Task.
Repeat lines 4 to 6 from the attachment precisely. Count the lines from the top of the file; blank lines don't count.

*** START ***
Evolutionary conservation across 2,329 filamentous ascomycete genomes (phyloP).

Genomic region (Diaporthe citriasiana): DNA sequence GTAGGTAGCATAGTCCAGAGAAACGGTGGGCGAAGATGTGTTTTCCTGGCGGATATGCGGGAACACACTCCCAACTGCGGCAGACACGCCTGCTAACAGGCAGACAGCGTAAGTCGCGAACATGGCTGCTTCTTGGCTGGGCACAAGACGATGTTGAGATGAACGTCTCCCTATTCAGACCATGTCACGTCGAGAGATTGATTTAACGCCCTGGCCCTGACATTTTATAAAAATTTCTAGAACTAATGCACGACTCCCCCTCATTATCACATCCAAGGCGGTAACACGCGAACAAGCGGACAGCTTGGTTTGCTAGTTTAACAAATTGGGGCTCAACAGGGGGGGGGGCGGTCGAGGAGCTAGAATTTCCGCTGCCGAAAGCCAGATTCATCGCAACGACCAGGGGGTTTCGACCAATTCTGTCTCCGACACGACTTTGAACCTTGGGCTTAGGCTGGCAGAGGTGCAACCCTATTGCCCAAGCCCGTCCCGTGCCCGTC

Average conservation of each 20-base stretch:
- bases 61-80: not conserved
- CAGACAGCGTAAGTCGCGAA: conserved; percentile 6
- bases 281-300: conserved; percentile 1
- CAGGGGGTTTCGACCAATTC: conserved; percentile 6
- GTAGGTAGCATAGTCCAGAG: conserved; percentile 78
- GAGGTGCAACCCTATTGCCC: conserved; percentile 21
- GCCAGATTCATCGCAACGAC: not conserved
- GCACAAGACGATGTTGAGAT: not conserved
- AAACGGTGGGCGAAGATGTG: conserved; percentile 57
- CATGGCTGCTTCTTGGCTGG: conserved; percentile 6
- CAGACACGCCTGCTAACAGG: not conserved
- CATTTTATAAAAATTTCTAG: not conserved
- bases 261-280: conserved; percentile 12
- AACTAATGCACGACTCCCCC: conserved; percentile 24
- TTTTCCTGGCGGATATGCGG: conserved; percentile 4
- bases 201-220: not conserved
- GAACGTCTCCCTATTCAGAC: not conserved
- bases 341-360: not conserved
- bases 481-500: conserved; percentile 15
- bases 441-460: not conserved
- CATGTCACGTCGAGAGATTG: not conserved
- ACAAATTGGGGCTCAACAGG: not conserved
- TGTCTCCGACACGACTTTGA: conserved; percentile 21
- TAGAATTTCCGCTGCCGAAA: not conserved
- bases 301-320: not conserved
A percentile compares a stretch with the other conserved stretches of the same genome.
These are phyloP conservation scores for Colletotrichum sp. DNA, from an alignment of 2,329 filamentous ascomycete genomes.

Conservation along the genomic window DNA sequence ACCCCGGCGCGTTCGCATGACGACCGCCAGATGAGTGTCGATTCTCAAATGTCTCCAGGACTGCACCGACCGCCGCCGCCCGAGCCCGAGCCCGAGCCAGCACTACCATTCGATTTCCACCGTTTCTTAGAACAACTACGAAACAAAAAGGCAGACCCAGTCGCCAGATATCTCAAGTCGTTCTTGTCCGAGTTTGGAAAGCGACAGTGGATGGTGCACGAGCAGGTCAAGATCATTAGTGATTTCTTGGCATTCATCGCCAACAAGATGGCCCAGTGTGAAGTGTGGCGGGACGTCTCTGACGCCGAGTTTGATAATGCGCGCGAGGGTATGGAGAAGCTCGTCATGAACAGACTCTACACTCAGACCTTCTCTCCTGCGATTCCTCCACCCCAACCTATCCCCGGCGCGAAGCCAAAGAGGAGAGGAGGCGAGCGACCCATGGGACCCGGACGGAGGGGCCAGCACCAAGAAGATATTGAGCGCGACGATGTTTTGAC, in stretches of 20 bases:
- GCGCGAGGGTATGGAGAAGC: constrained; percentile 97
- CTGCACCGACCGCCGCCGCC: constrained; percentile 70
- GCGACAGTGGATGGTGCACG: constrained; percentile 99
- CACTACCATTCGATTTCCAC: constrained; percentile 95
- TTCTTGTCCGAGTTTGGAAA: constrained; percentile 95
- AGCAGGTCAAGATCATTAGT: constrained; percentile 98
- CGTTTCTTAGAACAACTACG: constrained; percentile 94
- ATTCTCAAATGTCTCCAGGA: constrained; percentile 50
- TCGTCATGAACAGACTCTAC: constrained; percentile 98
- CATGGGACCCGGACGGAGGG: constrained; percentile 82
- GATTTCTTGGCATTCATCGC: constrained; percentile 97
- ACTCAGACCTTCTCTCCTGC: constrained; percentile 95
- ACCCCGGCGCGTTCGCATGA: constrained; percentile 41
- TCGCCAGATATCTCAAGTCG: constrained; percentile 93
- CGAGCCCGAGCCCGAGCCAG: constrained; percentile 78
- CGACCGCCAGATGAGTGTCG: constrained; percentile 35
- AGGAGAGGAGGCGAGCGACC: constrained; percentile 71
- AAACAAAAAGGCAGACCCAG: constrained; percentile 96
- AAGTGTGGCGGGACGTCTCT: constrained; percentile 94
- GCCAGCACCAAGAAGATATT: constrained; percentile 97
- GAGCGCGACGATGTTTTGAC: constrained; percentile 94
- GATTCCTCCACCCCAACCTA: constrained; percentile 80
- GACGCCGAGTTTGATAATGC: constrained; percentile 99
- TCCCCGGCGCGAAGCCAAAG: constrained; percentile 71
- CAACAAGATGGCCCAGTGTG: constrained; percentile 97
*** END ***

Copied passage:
- bases 61-80: not conserved
- CAGACAGCGTAAGTCGCGAA: conserved; percentile 6
- bases 281-300: conserved; percentile 1